But Mimosa's bigger impact could be in parts of the world such as India or Brazil where most residents don't yet have home broadband. They face steep challenges to deployment.
"There is very little to no copper in the ground. There's almost no fiber" except for enterprise networks, Fink said. "There's absolutely no way that you can count on DSL being the primary [connection], or that fiber's going to be very cheap to do," despite lower labor costs for deploying lines, he said. The company expects to do about 80 percent of its business outside the U.S.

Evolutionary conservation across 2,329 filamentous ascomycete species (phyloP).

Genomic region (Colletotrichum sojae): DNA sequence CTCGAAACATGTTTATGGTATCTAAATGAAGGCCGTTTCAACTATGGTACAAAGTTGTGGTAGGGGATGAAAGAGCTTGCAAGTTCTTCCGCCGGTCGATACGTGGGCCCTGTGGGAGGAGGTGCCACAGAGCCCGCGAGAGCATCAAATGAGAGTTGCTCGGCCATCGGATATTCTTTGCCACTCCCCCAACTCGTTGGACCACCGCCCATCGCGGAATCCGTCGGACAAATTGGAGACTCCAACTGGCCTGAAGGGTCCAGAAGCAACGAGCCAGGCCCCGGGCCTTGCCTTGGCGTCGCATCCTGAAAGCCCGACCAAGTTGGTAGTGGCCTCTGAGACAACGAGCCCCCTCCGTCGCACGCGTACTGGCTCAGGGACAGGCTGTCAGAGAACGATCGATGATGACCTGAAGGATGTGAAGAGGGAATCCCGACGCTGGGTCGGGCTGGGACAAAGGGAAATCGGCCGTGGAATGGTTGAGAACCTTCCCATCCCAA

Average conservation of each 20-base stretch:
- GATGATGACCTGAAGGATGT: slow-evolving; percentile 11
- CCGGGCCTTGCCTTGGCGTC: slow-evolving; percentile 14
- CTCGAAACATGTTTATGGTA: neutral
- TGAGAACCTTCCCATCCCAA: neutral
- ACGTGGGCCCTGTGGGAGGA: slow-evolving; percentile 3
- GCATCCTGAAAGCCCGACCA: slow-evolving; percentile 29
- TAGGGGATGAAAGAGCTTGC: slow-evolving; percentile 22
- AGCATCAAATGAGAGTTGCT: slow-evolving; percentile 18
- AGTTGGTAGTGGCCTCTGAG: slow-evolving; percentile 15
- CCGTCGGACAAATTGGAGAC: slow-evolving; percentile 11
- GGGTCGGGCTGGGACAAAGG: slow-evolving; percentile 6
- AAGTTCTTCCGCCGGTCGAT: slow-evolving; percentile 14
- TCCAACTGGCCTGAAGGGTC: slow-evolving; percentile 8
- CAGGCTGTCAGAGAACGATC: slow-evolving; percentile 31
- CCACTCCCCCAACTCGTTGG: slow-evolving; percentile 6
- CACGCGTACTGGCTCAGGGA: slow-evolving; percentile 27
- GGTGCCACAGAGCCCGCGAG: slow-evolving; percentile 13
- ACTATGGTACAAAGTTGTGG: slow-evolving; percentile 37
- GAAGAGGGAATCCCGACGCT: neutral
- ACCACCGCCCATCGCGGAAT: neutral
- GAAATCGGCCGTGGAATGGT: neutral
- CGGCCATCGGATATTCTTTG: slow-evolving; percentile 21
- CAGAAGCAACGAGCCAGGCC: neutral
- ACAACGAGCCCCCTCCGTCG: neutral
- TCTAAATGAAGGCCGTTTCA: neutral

On Wednesday, Mimosa announced three models of access points and a client device for mounting on the roof or side of a building. The access points range in list price from $949 to $1,109, and the client unit lists at $99.
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